By Bob Lowry
The Phoenix metropolitan area is where the first retirement community was built. On January 1, 1960 Del Webb opened Sun City and that model for the 55+ community has continued to this day. Just over a year ago I was invited to spend a few days at the company’s newest version, Sun City Festival, and write about my experiences. If you missed the original post, click here.
Since that time some articles and research reports have crossed my desk that have piqued my interest. Certainly, the Sun City model and all its various counterparts around the country continue to attract a steady stream of buyers. At the same time, there appears to be an important shift in how and where some retirees want to live and build a satisfying retirement.
When Sun City opened is was quite a trek to downtown Phoenix. The more recently opened Sun City Festival community is even farther removed, though suburban shopping and services are within a dozen miles. But, what appears to be happening is a growing interest in living closer to a city.
This is not necessarily to be closer to a higher concentration of restaurants, entertainment venues, and shopping, though that may be part of the appeal. Rather, a majority of retirement community residents now say they expect to be working, at least part time, after retirement, and don’t want a long drive. Isn’t it interesting that retirement can now include working and a commute, two of the major reasons someone retires in the first place!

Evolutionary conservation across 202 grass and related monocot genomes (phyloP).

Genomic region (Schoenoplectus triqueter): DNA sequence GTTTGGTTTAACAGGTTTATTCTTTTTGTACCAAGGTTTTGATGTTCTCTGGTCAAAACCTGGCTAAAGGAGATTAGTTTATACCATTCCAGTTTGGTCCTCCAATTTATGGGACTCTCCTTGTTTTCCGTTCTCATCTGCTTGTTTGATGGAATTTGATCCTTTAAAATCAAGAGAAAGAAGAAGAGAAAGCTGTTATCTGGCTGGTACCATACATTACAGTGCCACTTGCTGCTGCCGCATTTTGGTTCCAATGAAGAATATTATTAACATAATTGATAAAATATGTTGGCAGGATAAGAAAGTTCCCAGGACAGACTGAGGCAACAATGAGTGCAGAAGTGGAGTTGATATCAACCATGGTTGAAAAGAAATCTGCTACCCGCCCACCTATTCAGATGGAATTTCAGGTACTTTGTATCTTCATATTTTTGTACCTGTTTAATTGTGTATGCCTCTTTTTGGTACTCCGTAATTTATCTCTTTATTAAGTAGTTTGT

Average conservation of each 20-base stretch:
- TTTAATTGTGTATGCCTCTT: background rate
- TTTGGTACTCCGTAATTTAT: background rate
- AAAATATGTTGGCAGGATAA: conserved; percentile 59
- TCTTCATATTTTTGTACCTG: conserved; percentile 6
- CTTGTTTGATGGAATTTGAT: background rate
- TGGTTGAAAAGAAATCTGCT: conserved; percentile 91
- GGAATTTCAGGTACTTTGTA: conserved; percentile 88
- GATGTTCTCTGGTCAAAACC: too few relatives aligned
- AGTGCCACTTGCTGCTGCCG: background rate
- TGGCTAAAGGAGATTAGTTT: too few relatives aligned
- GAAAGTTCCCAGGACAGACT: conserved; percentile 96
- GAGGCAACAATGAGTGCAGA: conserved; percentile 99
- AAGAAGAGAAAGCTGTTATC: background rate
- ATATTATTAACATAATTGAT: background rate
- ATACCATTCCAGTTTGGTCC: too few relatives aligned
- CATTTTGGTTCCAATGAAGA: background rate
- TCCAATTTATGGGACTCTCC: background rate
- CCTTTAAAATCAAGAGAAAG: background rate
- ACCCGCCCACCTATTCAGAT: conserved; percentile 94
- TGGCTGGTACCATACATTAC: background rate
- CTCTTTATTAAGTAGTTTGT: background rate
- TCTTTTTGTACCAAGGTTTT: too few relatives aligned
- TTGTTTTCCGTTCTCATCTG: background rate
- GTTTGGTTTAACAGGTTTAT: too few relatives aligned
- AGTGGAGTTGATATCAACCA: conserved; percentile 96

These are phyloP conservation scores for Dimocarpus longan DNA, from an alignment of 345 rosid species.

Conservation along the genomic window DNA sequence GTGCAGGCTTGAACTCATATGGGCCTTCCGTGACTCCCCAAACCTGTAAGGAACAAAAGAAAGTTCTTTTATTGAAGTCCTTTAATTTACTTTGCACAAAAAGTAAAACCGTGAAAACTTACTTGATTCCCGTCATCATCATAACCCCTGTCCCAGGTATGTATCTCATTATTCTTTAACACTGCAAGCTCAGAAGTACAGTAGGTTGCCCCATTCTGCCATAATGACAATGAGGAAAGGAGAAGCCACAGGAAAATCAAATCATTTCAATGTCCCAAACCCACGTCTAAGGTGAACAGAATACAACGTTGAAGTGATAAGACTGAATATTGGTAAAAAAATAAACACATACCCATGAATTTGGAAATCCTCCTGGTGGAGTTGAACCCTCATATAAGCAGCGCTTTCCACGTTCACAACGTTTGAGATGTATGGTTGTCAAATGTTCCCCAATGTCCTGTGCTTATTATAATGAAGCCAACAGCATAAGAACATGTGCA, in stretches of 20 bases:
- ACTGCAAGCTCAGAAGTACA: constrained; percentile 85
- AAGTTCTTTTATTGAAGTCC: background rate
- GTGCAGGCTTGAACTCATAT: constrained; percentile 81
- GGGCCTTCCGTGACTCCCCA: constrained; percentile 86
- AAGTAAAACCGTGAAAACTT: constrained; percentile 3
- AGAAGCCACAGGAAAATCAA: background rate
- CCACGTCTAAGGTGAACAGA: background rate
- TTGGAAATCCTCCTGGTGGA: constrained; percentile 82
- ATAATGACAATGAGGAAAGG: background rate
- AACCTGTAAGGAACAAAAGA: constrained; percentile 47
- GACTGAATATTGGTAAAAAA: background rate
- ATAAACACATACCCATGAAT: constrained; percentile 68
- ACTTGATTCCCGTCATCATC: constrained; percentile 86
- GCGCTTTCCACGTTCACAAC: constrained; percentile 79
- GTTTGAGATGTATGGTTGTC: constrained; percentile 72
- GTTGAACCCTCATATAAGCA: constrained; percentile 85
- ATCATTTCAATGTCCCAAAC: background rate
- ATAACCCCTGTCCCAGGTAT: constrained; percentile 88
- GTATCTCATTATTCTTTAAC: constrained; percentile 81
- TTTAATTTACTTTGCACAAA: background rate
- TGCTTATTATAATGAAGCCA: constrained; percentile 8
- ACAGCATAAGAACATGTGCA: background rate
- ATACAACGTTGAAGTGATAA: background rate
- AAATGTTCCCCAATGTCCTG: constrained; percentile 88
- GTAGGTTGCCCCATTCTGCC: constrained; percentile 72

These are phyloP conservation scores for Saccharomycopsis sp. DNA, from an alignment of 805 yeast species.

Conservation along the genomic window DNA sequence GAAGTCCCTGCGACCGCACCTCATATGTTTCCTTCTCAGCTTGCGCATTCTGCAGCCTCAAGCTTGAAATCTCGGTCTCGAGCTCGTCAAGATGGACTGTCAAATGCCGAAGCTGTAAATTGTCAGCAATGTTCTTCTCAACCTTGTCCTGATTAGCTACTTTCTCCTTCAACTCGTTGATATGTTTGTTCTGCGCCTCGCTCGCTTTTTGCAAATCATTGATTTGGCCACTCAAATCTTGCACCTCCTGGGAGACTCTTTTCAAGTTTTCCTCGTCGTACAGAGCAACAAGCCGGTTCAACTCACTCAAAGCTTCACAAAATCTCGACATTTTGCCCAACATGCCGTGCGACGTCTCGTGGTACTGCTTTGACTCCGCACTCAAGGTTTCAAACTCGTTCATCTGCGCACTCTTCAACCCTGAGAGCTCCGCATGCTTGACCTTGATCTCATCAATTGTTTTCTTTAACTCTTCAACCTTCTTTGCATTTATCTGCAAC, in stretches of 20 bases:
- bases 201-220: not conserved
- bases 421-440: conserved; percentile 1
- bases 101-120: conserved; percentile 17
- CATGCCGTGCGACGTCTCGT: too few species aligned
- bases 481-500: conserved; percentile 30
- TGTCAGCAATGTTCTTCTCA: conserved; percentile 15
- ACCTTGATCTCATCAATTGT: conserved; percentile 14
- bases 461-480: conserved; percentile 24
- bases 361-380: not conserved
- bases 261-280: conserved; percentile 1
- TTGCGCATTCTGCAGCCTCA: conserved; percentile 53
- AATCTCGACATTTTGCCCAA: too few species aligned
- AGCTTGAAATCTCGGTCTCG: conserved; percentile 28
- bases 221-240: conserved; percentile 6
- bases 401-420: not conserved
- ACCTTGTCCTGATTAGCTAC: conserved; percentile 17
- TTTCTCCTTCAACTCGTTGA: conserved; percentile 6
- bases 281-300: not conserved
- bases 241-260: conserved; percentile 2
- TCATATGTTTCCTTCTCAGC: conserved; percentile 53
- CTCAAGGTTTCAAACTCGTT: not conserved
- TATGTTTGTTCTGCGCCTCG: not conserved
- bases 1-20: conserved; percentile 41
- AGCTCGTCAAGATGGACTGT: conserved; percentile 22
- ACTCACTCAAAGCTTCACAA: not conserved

There are retirees who do want to ditch the green lawns and sameness of a typical suburban neighborhood for the excitement of an urban environment. Many cities are seeing condos designed for a wide mix of ages pop up in the urban core. In the case of Phoenix, the availability of light rail, having 12,000 ASU students downtown, and a burgeoning entertainment district have resulted in over 2,000 additional housing units recently opening up in the city core. Many are targeted at empty nesters and the recently retired professionals.
Another trend that is taking hold is a shift away from the appeal of golf or tennis as the primary recreational activities in these communities. No one is predicting the end of these sports in these locations, but reports indicate personal fitness and being able to enjoy nature without a club and bag or racket are growing in appeal. Fitness centers with both equipment and classes as well as extensive hiking and biking trails are essential in the “new” retirement communities.
There was one particular finding in the research that does surprise me a bit: downsizing is not as popular as I thought it might be as we age. In fact, if family and relatives are nearby or visit often, a new retirement home may be larger to accommodate extra get-togethers. As a good example, Chuck from Tennessee, a regular reader and commenter, moved into a bigger retirement home. But, I’d guess that the majority of comments on this blog on this subject like the idea of simplifying and downsizing as a welcome step in retirement.
Back to the research study, the desire to “age in place” for as long as possible remains a powerful motivator. The majority of us attach more emotional value to our house that its actual monetary value. The equity we may have is not worth more than the memories and feeling of home.